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God Of War Ragnarok Boss Teases Another Entry In The Series

As the second part of the Norse saga of "God of War" comes to a close, fans wonder if Santa Monica Studios will ever return to Midgard and the realms of the Norse Gods. "God of War Ragnarok" is already one the most popular and critically-lauded games of 2022, but it was always planned to be the finale to a two-part story. Most of the loose ends are all tied up in "God of War Ragnarok," but there are a few questions left unanswered. 


(Minor spoilers ahead for the ending of "God of War: Ragnarok")

Cory Barlog, who directed the 2018 game and produced "God of War Ragnarok," recently responded to a player who had problems with the new game's ending, which they described as "rushed" and "messy." The player noted one part of the story in particular: the time loop involving the World Serpent Jörmungandr. This fan said that the time loop seemingly wasn't closed properly, to which Barlog offered a brief explanation involving a scene from the 2018 game, in which Freya comments that the World Serpent "just appear[ed] one day."

However, Barlog continued by saying that the way in which Jörmungandr was sent back in time in the first place is "a story for another game," hinting at another "God of War" game in the future.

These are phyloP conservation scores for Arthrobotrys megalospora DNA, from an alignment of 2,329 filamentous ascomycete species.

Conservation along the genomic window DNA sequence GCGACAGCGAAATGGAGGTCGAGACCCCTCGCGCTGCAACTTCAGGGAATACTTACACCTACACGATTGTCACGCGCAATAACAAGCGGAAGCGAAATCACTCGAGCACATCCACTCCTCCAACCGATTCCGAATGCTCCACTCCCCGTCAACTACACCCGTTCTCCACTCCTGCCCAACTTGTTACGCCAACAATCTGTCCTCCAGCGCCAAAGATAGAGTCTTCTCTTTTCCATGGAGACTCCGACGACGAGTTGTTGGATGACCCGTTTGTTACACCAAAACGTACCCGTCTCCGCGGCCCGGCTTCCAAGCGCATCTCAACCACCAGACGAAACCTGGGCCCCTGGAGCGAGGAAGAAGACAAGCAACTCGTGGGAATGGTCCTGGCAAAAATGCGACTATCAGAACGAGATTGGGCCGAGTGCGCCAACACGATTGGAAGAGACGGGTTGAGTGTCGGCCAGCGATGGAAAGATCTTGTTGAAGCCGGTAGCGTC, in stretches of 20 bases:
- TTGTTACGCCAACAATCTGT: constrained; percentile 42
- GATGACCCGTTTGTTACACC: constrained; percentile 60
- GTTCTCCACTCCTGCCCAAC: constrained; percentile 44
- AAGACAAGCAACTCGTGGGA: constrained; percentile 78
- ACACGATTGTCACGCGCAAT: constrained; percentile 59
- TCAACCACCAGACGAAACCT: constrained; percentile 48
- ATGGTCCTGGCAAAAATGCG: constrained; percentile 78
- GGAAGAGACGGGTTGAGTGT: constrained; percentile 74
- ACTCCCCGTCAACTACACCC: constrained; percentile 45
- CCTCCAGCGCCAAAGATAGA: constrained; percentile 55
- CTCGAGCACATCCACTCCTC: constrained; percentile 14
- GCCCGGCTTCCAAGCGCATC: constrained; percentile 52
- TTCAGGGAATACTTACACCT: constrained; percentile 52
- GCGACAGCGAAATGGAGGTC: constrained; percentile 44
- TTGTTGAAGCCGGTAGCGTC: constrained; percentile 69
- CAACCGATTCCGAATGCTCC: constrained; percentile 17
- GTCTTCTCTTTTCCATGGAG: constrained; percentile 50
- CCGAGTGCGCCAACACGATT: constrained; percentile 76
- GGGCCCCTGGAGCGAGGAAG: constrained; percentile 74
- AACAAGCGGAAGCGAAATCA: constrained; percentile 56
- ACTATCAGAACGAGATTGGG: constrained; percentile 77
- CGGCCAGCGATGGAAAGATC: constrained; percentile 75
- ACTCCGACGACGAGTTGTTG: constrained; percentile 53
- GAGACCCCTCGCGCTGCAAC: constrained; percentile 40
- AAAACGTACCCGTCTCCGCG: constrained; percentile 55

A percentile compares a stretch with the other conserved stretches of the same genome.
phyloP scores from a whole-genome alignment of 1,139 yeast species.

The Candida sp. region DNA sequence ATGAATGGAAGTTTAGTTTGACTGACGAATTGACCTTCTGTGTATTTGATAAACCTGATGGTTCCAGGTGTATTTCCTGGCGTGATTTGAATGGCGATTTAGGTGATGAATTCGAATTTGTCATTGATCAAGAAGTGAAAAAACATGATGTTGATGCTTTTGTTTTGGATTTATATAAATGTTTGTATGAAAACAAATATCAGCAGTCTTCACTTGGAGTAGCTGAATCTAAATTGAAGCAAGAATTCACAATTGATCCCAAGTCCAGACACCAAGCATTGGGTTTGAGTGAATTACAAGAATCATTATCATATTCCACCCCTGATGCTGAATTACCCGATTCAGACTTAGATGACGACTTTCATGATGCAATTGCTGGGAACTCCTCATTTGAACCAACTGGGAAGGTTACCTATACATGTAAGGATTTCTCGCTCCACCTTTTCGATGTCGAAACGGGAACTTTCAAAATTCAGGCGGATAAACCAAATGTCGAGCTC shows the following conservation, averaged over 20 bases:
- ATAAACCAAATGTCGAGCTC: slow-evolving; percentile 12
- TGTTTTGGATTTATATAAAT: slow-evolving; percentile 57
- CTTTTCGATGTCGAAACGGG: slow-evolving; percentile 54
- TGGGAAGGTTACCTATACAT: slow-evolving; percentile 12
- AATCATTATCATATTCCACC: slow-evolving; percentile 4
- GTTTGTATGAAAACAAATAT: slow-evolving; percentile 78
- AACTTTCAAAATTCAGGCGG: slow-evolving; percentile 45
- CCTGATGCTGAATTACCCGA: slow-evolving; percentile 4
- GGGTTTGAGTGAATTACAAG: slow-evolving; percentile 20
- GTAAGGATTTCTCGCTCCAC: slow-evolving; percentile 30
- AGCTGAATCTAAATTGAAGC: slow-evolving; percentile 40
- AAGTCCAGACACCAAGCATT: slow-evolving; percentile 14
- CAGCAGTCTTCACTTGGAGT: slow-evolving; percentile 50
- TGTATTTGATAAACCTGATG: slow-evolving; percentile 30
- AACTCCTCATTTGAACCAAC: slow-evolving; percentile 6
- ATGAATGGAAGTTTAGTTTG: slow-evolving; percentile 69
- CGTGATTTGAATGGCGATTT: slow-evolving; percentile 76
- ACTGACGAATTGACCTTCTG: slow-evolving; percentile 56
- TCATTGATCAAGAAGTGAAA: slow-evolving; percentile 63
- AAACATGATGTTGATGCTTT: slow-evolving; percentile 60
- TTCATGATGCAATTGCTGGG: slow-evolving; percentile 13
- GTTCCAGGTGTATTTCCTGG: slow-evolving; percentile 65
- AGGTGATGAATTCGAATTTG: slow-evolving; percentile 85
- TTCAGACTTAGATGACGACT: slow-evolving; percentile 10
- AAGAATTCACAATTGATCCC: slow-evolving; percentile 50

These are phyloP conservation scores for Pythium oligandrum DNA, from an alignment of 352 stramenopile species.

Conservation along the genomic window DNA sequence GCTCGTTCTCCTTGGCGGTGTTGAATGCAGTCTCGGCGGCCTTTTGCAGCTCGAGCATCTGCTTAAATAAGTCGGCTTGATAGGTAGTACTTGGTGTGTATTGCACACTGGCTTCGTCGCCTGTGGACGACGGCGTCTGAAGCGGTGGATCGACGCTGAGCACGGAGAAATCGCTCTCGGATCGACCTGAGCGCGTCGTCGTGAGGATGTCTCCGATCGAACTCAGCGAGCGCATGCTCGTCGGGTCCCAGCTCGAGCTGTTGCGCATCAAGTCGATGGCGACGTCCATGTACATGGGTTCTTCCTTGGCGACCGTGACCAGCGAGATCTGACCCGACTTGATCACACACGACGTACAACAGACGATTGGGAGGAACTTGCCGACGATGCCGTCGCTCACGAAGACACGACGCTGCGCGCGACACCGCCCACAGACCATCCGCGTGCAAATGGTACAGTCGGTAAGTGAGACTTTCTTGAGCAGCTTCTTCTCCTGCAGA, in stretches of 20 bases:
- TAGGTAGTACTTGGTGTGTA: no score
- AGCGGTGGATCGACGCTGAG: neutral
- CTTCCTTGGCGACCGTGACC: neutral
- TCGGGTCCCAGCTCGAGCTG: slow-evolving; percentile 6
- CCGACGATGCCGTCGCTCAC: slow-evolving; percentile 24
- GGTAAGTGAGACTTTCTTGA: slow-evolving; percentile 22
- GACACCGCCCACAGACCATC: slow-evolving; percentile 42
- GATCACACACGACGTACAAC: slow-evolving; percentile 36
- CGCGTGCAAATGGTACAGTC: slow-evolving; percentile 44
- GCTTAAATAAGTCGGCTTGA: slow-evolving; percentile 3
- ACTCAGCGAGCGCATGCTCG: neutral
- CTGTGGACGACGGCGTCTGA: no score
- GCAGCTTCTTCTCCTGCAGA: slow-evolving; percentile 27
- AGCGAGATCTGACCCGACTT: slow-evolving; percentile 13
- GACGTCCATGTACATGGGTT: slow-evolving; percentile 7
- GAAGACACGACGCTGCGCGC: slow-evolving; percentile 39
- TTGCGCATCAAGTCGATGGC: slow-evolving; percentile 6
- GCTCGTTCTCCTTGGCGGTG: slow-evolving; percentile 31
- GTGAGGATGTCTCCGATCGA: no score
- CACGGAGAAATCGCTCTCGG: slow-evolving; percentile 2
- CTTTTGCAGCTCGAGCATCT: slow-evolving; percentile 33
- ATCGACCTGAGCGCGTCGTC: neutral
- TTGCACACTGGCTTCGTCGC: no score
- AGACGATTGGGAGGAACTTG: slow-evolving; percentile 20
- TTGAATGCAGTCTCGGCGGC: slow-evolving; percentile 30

A future God of War game will probably not take place in Midgard

Cory Barlog's response riled up the "God of War" fanbase, especially because Santa Monica Studios has been adamant that the Norse saga would only be two games. Back in 2021 in an interview with YouTuber Kaptain Kuba, Barlog said that the first game took five years to make, and because "God of War: Ragnarok" took about the same amount of time, he didn't want to make fans wait for 15 years to conclude the story. 


One other major reason fans shouldn't expect a future "God of War" game to return to the Norse setting is because pretty much everything else is totally wrapped up at the end of "Ragnarok." Jörmungandr's full time loop is one of the few questions still left unanswered. It's worth remembering that the 2018 game and "God of War Ragnarok" both feature references to earlier games in the series, like the Blades of Chaos, but they don't explain unanswered questions lingering in fans' minds from the Greek era. For instance: just how did Kratos get to Midgard, anyway? 

A future "God of War" title might have to explain some of these loose threads, which may be what Barlog is hinting at.